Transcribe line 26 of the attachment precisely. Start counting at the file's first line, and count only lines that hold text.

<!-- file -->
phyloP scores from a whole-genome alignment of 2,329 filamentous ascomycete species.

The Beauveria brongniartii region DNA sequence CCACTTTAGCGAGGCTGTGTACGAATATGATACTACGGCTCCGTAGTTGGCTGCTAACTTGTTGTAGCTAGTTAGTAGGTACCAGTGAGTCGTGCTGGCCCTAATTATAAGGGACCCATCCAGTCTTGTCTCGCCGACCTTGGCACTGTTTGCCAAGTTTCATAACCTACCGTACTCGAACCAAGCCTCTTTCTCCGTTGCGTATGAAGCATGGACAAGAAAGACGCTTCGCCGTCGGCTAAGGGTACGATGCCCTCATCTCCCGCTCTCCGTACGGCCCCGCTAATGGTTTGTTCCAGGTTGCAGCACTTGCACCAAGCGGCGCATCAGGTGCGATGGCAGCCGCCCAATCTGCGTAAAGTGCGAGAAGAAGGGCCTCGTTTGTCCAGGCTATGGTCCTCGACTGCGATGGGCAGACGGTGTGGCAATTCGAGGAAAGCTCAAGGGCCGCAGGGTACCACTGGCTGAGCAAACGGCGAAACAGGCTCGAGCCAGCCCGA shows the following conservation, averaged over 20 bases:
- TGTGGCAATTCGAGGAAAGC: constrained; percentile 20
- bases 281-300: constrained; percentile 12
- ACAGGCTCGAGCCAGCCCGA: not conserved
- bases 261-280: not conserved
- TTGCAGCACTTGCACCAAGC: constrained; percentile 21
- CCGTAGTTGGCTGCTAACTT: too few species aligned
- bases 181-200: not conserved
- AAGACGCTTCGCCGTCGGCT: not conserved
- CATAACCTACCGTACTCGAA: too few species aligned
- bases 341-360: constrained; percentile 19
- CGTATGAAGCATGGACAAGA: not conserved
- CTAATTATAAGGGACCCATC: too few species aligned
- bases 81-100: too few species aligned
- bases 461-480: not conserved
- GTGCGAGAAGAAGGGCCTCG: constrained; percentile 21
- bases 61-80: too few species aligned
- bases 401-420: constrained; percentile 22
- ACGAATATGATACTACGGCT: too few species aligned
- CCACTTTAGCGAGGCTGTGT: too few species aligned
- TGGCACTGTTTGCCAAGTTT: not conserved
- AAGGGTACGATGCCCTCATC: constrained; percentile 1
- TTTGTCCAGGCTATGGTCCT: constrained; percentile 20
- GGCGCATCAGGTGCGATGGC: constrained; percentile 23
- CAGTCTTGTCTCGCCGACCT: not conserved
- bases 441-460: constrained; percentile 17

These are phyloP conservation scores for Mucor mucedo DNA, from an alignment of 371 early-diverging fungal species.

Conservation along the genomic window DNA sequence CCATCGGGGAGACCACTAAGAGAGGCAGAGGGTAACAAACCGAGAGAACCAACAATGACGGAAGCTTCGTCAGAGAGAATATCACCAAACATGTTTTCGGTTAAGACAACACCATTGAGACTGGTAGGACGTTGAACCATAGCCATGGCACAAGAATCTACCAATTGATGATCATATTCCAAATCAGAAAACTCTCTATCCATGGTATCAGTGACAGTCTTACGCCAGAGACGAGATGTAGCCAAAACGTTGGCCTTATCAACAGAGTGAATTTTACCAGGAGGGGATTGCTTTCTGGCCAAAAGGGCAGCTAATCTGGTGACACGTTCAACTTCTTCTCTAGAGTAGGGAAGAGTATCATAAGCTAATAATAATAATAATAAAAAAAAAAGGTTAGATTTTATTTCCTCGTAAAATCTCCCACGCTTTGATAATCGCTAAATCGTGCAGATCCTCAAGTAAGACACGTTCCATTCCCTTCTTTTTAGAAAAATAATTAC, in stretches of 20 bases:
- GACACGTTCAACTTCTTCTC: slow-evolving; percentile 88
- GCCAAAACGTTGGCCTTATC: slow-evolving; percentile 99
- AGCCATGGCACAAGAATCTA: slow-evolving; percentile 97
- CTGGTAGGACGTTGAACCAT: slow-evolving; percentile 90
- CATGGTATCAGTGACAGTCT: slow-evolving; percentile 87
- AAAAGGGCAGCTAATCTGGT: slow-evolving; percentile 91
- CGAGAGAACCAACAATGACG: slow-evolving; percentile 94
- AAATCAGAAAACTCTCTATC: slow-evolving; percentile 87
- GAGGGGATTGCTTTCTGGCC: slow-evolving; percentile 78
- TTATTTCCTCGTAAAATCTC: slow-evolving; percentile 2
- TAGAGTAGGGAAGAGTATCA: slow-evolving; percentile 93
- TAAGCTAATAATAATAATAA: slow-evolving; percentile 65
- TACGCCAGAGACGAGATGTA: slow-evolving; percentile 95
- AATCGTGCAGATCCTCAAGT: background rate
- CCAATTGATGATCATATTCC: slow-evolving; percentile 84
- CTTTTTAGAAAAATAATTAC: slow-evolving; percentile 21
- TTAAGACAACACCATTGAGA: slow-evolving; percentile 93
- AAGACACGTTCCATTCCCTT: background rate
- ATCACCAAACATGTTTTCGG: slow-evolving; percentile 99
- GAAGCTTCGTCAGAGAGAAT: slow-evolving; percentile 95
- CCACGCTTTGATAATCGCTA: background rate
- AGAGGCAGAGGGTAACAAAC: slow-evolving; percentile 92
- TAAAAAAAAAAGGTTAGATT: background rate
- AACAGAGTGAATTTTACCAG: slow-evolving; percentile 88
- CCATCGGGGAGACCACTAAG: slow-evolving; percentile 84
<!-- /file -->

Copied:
- CAGTCTTGTCTCGCCGACCT: not conserved